Posts Tagged ‘library’
Now that I’ve started a new job, it seemed an appropriate time to write a new post about a typical day in my librarian life…if there is a day you can call typical.
Most mornings I get up around 7 am. I’m still not a morning person, but it’s nice to have more of a routine again. By 8:15, I’m at work.
The first thing I do when I get into my office (yes, I have an office with a door!) is turn on my computer. So much of what I do for the rest of the day will involve the computer.
After that I go find some coffee. If it isn’t already brewing, I’ll get it going. My full-timers are generally here before me, so they’ve already got the library opened up for the day. Often there are morning distance education classes, so one of my staff is somewhere in the building at that time making sure the classroom technology is working properly.
After pouring a cup of coffee, I sit down at my desk and check the library’s Google mail account. This is where we get our intralibrary loan lists and the overdue lists. If our part-time person isn’t here that day, I’ll take care of pulling and preparing the books for ILL. I always take care of looking over and printing the overdue notices, which I then set out for one of the evening part-time people to double check. She makes sure that we don’t have the book on the shelf before the notice is sent out. When she’s not here, I take care of that myself.
A couple of times during the day, I check for any loan requests that come through OCLC First Search. On a typical day we’ll get one or two requests. When they come in, I pull the books, get them ready for whatever transportation method they’re going by, and enter all the information in the ILL database I’ve created for those requests.
The rest of the day is filled up with a variety of other tasks depending on the day of the week and how many part-time employees I have working. I do shelve books when our little cart is starting to overflow or when I’ve done something like taking books off the New Book shelf to move to the regular stacks. If an order comes in, I will often help with some of the processing involved, such as entering the received books into our spreadsheets or helping cover the books.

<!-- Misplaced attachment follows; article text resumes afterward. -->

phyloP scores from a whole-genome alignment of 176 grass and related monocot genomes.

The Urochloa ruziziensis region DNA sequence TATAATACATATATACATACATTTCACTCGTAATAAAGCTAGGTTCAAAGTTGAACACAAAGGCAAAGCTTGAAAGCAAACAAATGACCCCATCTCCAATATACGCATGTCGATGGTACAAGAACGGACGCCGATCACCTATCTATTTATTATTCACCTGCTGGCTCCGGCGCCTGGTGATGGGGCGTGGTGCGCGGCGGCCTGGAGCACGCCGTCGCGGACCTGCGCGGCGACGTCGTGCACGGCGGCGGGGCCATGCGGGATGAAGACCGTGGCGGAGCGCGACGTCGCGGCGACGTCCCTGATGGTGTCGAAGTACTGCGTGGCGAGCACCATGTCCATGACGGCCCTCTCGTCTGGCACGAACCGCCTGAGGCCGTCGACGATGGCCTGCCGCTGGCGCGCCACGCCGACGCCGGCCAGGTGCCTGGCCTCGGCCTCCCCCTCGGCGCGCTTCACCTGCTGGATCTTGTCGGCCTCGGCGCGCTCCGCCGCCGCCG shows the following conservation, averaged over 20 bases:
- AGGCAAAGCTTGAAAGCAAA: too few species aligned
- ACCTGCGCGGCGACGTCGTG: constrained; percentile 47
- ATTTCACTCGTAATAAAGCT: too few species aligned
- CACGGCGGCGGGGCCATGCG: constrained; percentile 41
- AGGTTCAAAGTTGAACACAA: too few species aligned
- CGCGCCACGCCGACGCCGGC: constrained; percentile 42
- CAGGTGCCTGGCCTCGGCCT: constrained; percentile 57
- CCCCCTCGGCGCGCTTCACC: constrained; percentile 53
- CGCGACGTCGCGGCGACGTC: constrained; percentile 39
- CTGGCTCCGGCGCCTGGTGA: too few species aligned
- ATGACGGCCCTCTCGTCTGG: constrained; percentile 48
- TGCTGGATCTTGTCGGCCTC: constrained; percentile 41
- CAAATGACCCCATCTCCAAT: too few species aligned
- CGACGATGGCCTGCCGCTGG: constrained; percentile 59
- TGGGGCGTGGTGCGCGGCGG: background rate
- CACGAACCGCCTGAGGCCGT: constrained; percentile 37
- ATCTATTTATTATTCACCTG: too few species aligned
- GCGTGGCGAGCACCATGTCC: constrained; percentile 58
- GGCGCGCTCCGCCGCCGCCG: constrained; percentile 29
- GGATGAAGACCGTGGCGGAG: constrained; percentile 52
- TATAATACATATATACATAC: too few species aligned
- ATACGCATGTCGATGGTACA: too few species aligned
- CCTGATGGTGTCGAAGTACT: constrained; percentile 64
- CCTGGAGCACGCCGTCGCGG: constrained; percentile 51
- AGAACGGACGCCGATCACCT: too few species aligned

Sometimes I help out when the mail comes in for the day. We tend to get mail in the morning and afternoon. It brings the usual stuff like catalogs, bills, and our periodicals. I’ll check in newspapers, magazines, and journals. This involves barcoding, labeling, and date-stamping them among other parts of that process.
Now that the semester has begun, I’ll also be spending time preparing for instruction sessions. Since I can focus specifically on my job here, it seems like I have more time to really prepare for the individual classes that I’ll be working with. I look for reference books, periodicals, and other materials that I hope will be useful to the students in addition to databases and internet resources. I’d really like to see our print collection used more because we do have some good things even if we are a small library.
Soon, I’ll be working on our annual budget. I’ve already started doing some minor things with it, but I’ll have to complete it by April.
I also take care of the staff scheduling. This isn’t usually too complicated except when we have something going on or someone is going to be off. Most of the time, the schedule doesn’t vary much week by week.